The Lenni-Lanape are the original inhabitants of present-day New Jersey, Connecticut, Pennsylvania, New York and Delaware; they are also known as the Delaware Indians. The word "Lanape" means "the people," and "Lenni-Lanape" means "true people," or, according to the tribal website of the Delaware Nation, "the godfathers." Today, about 1,600 Lanape people live in four communities in Oklahoma and southern New Jersey.
Land of the People
The Lanape called their land "Lenapehoking," which means "land of the people." They lived on the land in villages of 200 to 300 as well as in small bands of 25 to 50 individuals. Everyone had a job. Men cleared the land, made houses, trapped animals and birds, and in times of war, defended the land from intruders. Women planted and harvested crops, gathered nuts and berries, collected maple sap and boiled it down to make syrup, wove baskets and made clothing and and coverings for shelter from animal hides. Family ties were strong, and lineage was traced through the mother's family. The Lanape had three clans -- Wolf, Turtle and Turkey -- and marrying within one's clan was forbidden.
The Lenape lived in wigwams, which are domed-shaped shelters framed with sticks and twigs and covered with tree bark and animal hides. They also used animal skins -- primarily deer and beaver -- to make clothing and moccasins. Women wore their hair long -- sometimes in braids -- while men sometimes plucked out all their hair by the roots except for a small spot on the top of the head. Men tattooed themselves with pictures of animals, birds or snakes, while women used paint made with bloodroot and bear grease to adorn their cheeks and foreheads.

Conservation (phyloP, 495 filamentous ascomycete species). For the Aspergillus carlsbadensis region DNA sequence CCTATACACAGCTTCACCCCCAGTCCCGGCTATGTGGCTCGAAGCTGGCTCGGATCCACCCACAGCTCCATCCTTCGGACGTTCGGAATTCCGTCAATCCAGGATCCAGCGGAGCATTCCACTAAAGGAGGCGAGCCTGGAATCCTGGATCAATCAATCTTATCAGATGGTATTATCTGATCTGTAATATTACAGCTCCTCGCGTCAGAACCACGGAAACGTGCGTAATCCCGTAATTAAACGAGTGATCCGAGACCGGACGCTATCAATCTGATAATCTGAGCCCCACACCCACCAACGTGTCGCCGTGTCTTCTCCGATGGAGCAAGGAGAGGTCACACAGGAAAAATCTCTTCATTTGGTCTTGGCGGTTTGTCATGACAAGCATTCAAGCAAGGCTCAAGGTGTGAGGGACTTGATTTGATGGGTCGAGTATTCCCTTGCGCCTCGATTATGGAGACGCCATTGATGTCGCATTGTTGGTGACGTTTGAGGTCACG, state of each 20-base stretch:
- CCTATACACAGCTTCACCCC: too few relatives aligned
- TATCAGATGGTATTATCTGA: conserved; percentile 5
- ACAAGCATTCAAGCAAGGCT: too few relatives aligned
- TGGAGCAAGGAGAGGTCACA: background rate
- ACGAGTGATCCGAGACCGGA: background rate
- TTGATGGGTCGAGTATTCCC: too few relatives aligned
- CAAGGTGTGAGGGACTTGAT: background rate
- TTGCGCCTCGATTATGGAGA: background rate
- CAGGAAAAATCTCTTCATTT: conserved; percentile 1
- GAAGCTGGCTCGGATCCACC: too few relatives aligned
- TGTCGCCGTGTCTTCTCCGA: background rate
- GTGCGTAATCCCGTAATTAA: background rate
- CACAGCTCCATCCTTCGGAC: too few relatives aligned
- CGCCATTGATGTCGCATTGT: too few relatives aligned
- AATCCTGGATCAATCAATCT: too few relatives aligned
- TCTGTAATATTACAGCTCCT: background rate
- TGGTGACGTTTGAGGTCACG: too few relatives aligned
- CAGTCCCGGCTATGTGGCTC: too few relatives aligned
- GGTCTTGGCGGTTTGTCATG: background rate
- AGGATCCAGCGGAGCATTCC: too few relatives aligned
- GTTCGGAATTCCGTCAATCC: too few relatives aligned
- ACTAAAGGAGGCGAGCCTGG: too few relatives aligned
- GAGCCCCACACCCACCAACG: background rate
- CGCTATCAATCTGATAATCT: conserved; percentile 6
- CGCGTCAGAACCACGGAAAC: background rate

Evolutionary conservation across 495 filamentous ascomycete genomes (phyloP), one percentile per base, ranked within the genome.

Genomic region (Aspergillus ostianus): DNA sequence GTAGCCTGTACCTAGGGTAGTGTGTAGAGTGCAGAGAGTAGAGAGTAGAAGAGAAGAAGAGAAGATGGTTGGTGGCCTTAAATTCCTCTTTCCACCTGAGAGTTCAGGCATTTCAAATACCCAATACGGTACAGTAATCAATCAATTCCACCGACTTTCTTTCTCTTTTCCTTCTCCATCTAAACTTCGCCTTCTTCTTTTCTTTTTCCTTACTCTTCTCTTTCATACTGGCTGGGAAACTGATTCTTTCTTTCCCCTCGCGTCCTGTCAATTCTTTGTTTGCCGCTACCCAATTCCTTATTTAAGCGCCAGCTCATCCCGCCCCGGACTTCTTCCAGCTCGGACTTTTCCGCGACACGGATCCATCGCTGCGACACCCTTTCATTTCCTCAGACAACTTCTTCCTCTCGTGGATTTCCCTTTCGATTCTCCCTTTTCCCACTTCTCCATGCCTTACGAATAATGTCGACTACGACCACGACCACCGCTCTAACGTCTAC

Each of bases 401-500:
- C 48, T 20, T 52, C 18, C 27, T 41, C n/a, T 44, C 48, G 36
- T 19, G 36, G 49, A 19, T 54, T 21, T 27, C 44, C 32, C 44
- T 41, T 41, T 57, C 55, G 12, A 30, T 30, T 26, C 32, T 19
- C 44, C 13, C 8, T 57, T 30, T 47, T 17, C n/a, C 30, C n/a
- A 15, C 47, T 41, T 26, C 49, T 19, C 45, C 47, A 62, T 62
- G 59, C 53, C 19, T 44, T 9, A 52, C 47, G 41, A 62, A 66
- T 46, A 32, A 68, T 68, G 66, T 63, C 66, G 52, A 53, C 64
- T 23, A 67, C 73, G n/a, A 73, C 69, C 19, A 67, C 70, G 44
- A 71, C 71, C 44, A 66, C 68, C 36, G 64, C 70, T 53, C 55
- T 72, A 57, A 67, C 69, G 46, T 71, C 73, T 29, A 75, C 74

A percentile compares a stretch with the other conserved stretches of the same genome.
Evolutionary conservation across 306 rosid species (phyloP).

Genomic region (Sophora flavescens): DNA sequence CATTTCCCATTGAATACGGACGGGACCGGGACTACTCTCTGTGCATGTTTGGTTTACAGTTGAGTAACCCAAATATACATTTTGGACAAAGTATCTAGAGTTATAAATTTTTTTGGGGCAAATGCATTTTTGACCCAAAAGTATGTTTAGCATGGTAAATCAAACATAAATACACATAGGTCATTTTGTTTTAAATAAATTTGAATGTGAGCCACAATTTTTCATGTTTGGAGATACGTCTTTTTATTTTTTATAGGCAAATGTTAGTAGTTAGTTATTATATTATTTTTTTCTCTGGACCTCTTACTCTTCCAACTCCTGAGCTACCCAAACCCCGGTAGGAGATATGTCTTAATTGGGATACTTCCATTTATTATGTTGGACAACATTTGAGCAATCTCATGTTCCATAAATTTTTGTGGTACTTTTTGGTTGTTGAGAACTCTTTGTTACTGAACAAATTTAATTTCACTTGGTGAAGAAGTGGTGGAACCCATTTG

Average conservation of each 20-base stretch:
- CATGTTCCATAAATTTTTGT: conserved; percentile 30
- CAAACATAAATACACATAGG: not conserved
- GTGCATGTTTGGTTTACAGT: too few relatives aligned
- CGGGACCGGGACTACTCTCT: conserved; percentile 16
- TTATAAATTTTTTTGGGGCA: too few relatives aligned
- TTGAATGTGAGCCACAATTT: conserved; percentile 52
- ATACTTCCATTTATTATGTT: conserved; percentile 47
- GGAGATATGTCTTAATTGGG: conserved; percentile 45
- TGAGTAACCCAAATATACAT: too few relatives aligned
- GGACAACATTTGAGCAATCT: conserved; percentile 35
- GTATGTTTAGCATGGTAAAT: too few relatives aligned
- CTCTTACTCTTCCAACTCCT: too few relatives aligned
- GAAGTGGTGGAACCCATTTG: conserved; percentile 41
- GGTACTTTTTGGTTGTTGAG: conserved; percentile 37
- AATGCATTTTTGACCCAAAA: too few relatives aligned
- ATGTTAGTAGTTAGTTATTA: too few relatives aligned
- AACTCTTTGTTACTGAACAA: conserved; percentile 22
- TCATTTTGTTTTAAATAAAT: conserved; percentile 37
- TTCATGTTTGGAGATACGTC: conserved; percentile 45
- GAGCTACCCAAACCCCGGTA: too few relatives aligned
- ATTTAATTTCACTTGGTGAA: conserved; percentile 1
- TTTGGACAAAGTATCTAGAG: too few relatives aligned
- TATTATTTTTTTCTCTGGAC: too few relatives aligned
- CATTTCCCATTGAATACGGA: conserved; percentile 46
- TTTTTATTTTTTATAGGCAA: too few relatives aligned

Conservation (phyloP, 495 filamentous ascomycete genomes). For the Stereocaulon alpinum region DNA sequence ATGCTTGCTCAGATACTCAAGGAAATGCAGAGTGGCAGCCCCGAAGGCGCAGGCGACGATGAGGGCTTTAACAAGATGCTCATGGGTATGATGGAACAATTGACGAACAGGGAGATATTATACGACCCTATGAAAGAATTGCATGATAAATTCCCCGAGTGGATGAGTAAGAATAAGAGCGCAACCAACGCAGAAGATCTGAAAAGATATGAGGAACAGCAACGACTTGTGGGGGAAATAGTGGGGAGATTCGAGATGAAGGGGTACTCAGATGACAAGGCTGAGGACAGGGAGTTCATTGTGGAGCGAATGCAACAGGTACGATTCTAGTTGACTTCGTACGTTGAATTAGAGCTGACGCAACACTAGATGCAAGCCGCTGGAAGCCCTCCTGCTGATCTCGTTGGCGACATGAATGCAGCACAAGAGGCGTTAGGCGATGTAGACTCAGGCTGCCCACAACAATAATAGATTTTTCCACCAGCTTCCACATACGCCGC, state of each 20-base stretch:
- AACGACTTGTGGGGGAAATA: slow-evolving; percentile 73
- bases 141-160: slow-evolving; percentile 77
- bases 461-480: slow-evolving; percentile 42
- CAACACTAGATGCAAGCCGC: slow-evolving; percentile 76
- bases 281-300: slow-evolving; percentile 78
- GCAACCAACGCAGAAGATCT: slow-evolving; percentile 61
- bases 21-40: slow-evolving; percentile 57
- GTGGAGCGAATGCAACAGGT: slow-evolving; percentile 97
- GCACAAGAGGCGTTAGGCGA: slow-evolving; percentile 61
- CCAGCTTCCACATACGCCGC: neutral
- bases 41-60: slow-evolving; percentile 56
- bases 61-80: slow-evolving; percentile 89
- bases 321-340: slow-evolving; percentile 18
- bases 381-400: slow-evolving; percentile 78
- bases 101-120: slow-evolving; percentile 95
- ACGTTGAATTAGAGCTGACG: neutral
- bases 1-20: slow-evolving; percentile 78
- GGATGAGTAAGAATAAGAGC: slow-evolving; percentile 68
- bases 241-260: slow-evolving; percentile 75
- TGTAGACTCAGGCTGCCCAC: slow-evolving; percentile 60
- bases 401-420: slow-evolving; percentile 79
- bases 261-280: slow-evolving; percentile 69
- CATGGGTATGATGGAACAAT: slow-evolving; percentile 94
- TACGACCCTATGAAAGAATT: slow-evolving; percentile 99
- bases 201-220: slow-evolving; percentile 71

Living Off the Land
Like many eastern woodland tribes, the Lenape relied heavily on the "three sisters" -- maize, beans and squash, for sustenance. They ate corn-on-the-cob, corn and bean patties, soup bread and boiled or baked squash from plates and bowls made from bark and utensils made from wood. The women hung corn, squash and other foods to dry in the hot summer sun and rehydrated these foods in boiling water to get through the long northeastern winters. They also stored dried food in holes dug in the ground and lined with mats and grasses. The Lenape used herbs -- particularly tobacco -- for ritual ceremonies and to heal ailments, such as asthma.
Four Tribal Groups
The Lenape people were forced from their ancestral homelands by the British. Despite being the first Indian tribe to sign a treaty with the American government, most Lanape were relocated to Oklahoma in the mid-1800s. Two bands presently occupy reservations in Oklahoma -- The Delaware Nation and The Delaware Tribe of Indians -- and both are federally recognized Indian tribes. Some Lanape remained in New Jersey and formed two groups: The Naticoke Lanni-Lanape and The Nanticoke Lenni-Lanape Tribal Nation. Both are recognized as Indian tribes by the state of New Jersey, but the federal government recognizes neither of them.
Chris Deziel has a bachelor's degree in physics and a master's degree in humanities. Besides having an abiding interest in popular science, Deziel has been active in the building and home design trades since 1975. As a landscape builder, he helped establish two gardening companies.